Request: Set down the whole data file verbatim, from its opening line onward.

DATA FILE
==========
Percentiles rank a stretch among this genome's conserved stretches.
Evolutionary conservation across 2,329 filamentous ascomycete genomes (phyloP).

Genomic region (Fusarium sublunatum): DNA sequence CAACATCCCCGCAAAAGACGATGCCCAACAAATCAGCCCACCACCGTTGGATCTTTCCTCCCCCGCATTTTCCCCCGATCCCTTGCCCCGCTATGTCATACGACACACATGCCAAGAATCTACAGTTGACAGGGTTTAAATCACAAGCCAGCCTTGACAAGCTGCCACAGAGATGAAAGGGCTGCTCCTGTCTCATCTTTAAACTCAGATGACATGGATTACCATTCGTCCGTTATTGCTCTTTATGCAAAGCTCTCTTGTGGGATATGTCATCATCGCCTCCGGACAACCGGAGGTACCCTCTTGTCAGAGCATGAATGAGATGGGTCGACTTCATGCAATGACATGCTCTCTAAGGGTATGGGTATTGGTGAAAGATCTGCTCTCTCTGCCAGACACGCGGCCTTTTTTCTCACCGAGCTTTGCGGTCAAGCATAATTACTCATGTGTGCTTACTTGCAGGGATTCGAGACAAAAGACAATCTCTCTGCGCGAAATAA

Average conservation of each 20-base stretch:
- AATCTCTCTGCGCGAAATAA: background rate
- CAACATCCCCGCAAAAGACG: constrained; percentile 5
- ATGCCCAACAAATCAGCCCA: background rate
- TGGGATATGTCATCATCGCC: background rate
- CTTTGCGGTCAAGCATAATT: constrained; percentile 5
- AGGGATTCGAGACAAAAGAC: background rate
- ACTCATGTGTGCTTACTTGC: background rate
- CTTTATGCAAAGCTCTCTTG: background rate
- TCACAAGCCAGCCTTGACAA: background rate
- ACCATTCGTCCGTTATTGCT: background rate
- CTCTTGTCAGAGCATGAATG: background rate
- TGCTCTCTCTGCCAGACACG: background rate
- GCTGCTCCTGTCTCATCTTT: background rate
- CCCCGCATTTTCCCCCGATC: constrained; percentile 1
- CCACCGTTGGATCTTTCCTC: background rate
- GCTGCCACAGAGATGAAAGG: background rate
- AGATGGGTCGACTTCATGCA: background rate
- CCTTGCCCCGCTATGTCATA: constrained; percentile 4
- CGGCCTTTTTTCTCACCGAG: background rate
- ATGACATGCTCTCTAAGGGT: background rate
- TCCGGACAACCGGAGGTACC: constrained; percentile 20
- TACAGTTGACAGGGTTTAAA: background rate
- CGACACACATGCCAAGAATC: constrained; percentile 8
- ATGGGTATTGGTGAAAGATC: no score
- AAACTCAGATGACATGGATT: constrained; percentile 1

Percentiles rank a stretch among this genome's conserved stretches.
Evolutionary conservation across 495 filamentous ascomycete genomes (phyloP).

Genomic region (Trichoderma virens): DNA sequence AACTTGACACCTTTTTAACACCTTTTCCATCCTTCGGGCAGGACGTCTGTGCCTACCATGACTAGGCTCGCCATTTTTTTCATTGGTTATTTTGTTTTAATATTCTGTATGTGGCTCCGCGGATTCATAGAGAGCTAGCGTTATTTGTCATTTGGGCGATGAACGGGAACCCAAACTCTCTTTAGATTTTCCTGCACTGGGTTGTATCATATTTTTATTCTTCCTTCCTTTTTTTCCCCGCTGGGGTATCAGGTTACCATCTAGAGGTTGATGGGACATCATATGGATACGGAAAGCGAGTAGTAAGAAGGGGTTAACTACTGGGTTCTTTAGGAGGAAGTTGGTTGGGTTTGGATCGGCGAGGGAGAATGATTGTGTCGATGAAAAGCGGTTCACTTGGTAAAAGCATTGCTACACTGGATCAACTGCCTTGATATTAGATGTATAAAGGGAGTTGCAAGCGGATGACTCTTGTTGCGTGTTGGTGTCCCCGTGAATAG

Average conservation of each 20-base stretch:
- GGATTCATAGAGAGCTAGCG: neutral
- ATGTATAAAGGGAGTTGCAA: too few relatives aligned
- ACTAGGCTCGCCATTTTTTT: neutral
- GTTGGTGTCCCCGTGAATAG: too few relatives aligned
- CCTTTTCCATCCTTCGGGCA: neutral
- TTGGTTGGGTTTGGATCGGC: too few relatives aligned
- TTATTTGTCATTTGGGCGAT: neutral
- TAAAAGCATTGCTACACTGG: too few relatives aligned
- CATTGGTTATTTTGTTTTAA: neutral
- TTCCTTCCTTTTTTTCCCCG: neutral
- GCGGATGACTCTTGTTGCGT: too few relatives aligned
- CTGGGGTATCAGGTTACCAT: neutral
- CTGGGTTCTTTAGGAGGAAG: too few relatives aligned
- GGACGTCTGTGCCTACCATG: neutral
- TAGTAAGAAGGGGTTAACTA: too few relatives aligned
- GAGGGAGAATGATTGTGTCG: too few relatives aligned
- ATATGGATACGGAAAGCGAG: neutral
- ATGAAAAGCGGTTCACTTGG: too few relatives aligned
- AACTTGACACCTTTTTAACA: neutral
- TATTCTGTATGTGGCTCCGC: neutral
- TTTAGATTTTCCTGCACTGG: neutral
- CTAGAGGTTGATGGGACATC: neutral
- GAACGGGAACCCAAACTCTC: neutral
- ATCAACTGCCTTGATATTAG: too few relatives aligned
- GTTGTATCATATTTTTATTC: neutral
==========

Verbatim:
Percentiles rank a stretch among this genome's conserved stretches.
Evolutionary conservation across 2,329 filamentous ascomycete genomes (phyloP).

Genomic region (Fusarium sublunatum): DNA sequence CAACATCCCCGCAAAAGACGATGCCCAACAAATCAGCCCACCACCGTTGGATCTTTCCTCCCCCGCATTTTCCCCCGATCCCTTGCCCCGCTATGTCATACGACACACATGCCAAGAATCTACAGTTGACAGGGTTTAAATCACAAGCCAGCCTTGACAAGCTGCCACAGAGATGAAAGGGCTGCTCCTGTCTCATCTTTAAACTCAGATGACATGGATTACCATTCGTCCGTTATTGCTCTTTATGCAAAGCTCTCTTGTGGGATATGTCATCATCGCCTCCGGACAACCGGAGGTACCCTCTTGTCAGAGCATGAATGAGATGGGTCGACTTCATGCAATGACATGCTCTCTAAGGGTATGGGTATTGGTGAAAGATCTGCTCTCTCTGCCAGACACGCGGCCTTTTTTCTCACCGAGCTTTGCGGTCAAGCATAATTACTCATGTGTGCTTACTTGCAGGGATTCGAGACAAAAGACAATCTCTCTGCGCGAAATAA

Average conservation of each 20-base stretch:
- AATCTCTCTGCGCGAAATAA: background rate
- CAACATCCCCGCAAAAGACG: constrained; percentile 5
- ATGCCCAACAAATCAGCCCA: background rate
- TGGGATATGTCATCATCGCC: background rate
- CTTTGCGGTCAAGCATAATT: constrained; percentile 5
- AGGGATTCGAGACAAAAGAC: background rate
- ACTCATGTGTGCTTACTTGC: background rate
- CTTTATGCAAAGCTCTCTTG: background rate
- TCACAAGCCAGCCTTGACAA: background rate
- ACCATTCGTCCGTTATTGCT: background rate
- CTCTTGTCAGAGCATGAATG: background rate
- TGCTCTCTCTGCCAGACACG: background rate
- GCTGCTCCTGTCTCATCTTT: background rate
- CCCCGCATTTTCCCCCGATC: constrained; percentile 1
- CCACCGTTGGATCTTTCCTC: background rate
- GCTGCCACAGAGATGAAAGG: background rate
- AGATGGGTCGACTTCATGCA: background rate
- CCTTGCCCCGCTATGTCATA: constrained; percentile 4
- CGGCCTTTTTTCTCACCGAG: background rate
- ATGACATGCTCTCTAAGGGT: background rate
- TCCGGACAACCGGAGGTACC: constrained; percentile 20
- TACAGTTGACAGGGTTTAAA: background rate
- CGACACACATGCCAAGAATC: constrained; percentile 8
- ATGGGTATTGGTGAAAGATC: no score
- AAACTCAGATGACATGGATT: constrained; percentile 1

Percentiles rank a stretch among this genome's conserved stretches.
Evolutionary conservation across 495 filamentous ascomycete genomes (phyloP).

Genomic region (Trichoderma virens): DNA sequence AACTTGACACCTTTTTAACACCTTTTCCATCCTTCGGGCAGGACGTCTGTGCCTACCATGACTAGGCTCGCCATTTTTTTCATTGGTTATTTTGTTTTAATATTCTGTATGTGGCTCCGCGGATTCATAGAGAGCTAGCGTTATTTGTCATTTGGGCGATGAACGGGAACCCAAACTCTCTTTAGATTTTCCTGCACTGGGTTGTATCATATTTTTATTCTTCCTTCCTTTTTTTCCCCGCTGGGGTATCAGGTTACCATCTAGAGGTTGATGGGACATCATATGGATACGGAAAGCGAGTAGTAAGAAGGGGTTAACTACTGGGTTCTTTAGGAGGAAGTTGGTTGGGTTTGGATCGGCGAGGGAGAATGATTGTGTCGATGAAAAGCGGTTCACTTGGTAAAAGCATTGCTACACTGGATCAACTGCCTTGATATTAGATGTATAAAGGGAGTTGCAAGCGGATGACTCTTGTTGCGTGTTGGTGTCCCCGTGAATAG

Average conservation of each 20-base stretch:
- GGATTCATAGAGAGCTAGCG: neutral
- ATGTATAAAGGGAGTTGCAA: too few relatives aligned
- ACTAGGCTCGCCATTTTTTT: neutral
- GTTGGTGTCCCCGTGAATAG: too few relatives aligned
- CCTTTTCCATCCTTCGGGCA: neutral
- TTGGTTGGGTTTGGATCGGC: too few relatives aligned
- TTATTTGTCATTTGGGCGAT: neutral
- TAAAAGCATTGCTACACTGG: too few relatives aligned
- CATTGGTTATTTTGTTTTAA: neutral
- TTCCTTCCTTTTTTTCCCCG: neutral
- GCGGATGACTCTTGTTGCGT: too few relatives aligned
- CTGGGGTATCAGGTTACCAT: neutral
- CTGGGTTCTTTAGGAGGAAG: too few relatives aligned
- GGACGTCTGTGCCTACCATG: neutral
- TAGTAAGAAGGGGTTAACTA: too few relatives aligned
- GAGGGAGAATGATTGTGTCG: too few relatives aligned
- ATATGGATACGGAAAGCGAG: neutral
- ATGAAAAGCGGTTCACTTGG: too few relatives aligned
- AACTTGACACCTTTTTAACA: neutral
- TATTCTGTATGTGGCTCCGC: neutral
- TTTAGATTTTCCTGCACTGG: neutral
- CTAGAGGTTGATGGGACATC: neutral
- GAACGGGAACCCAAACTCTC: neutral
- ATCAACTGCCTTGATATTAG: too few relatives aligned
- GTTGTATCATATTTTTATTC: neutral